I called HSUS today and the buck got passed back to Dan Paul who is the person who made the decision in the fist place to have allow this to happen. It is only recently that wolves have been taken off the endangered list and now half a pack in Washington have been killed…and one of them was shot from a helicopter and wounded and could not be found. Do you call this HUMANE??? These are our public ‘WIDLIFE” lands that we the taxpayers are paying for. Because of a ruling in 2009 these lands were decided to allow ranchers to raise cattle because at that time there apparently were no wolves to be concerned with…WELL, THINGS HAVE CHANGED…and wolves have now reentered the lands and I firmly believe that wild life should be allowed to live in wild life areas which Profanity Peak is. AND ON TOP OF IT, these ranchers are being subsidized as well for any cow/calf they lose along with other subsidies.

    The following is a letter sent to Mr. Paul…with no response I might add from either a phone call or email


    Although I do not live in the State of Washington, I am an animal advocate and animal/wildlife lover. It has come to my attention that you were involved with the decision to approve the slaughter of the Profanity Peak Wolves.

    I know this situation is complicated as there are existing laws that really need to be reviewed again and possibly changed…but in the meantime I urge you to reconsider the HSUS decision on this pack and stop the killing.

    There must be other solutions to this problem then slaughtering the remaining pack who really are doing nothing but trying to survive in the wild. It is preposterous to think that having wolves that close to rancher’s cattle would not have a similar outcome. And recently the Fish and Wildlife stated something to the effect of “Would you want these wolves that have already killed and have not changed their behavior to be released in another area or left there” (I am not sure of the exact words but the meaning is similar)…That also is preposterous. Wolves will not and DO not change their behavior. I can’t believe a representative from the Fish and Wildlife would make such statement!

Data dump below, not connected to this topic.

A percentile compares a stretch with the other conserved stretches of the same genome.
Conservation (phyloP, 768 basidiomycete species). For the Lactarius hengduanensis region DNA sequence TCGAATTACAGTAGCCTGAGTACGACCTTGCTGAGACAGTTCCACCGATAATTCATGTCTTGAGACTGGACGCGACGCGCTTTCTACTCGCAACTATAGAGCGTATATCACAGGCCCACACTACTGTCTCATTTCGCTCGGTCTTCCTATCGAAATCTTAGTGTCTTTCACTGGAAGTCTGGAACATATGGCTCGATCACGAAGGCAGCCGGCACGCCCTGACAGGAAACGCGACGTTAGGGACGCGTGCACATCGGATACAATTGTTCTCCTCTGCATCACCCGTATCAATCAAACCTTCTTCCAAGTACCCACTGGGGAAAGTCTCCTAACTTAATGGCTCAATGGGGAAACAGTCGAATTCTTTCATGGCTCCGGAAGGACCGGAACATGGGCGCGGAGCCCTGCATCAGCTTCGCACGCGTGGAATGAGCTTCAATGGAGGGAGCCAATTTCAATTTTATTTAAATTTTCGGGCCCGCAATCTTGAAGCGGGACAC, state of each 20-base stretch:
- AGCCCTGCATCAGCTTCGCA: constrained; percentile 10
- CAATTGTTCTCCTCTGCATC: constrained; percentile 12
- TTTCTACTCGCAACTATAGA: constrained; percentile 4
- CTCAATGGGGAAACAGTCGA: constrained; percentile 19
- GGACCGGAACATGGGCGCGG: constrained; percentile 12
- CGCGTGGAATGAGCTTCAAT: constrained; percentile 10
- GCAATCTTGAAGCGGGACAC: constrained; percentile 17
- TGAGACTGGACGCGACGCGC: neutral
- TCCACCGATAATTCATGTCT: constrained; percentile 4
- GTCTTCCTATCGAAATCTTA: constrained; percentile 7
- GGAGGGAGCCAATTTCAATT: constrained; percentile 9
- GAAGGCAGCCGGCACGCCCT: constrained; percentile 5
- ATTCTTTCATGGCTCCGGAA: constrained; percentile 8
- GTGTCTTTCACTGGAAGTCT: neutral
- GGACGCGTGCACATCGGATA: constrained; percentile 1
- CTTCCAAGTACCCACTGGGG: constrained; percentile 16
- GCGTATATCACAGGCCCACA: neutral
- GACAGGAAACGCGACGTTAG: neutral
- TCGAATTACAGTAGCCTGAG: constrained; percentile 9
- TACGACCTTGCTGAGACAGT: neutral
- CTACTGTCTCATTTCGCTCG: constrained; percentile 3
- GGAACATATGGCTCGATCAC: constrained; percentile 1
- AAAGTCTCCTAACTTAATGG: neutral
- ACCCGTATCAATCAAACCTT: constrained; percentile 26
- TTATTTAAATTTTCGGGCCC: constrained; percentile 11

Clearly the issues are:

    1) Rulings that ranchers should be able to profit on public lands that taxpayers pay for and also be subsidized should be revisited. This rule which was made in 2009 was supposedly prior to wolves living in this area. I am against the ranchers ability to raise cows on public lands. This land should be designated for wildlife which wolves are.

    2) Until recently, wolves were considered endangered. They have been taken off that list but this might also be looked at again.

    3) The rule about 3-4 times killing a domestic animal, giving the right to kill the wolves should be revisited as well.

    But more importantly the ranchers, from my understanding are leaving their sheep unattended by human beings. And the wolves are being blamed for being wolves. If you have not had food for 48 hours and someone sits bacon and eggs in front of you for breakfast…what would you do.

    There has to be a more humane way of dealing with this. As long as they are shooting they could shoot tranquilizers, gather up the wolves and either relocate them in state or out of state or to a rescue (which I know there are several).

    The “Humane” in Humane Society does not sound very humane to me when killing of half this pack has already occurred and has HSUS’s blessing. One of the wolves was reported shot from a helicopter and only wounded left to wander around injured and wounded. It is my understanding that they initially could not find this wolf. Do you call that “HUMANE”?

    PLEASE reconsider and PLEASE see if some other arrangement can be made with the Fish and Wildlife Department and with the ranchers. Let’s put the “Wild” back into wildlife and allow the wild wolves to live and prosper in the wildlife of the State of Washington.

    Thank you.

    Rose N

    • DOA Henneman says:

      The so called “Rangeriders” of Stevens and Ferry County, Wa proudly proclaim (sneer and gloat!) that they have no damn intention of doing anything but shoot, shovel and shut up. They openly brag that they shoot any wolf or dog (peoples pets) that resembles a wolf on sight. It has NOTHING to do with their lied about “predation” it is out of jealousy toward the better class of people moving in who are more educated, love wolves and point out these losers faults, such as higher than average divorce rates, rampant crack/methamphetamine and alcohol abuse among their white trash offspring and their inbred and rampant corruption. That’s the REAL reason they are murdering innocent wolves, to drive out civilised “newcomers” and keep the area to themselves. I witnessed this for at least the last 10 years. We must remove these criminals, starting with the so called “ranchers”, and following up with their relatives whom overly represent them in the local paper, sheriffs office and local governments!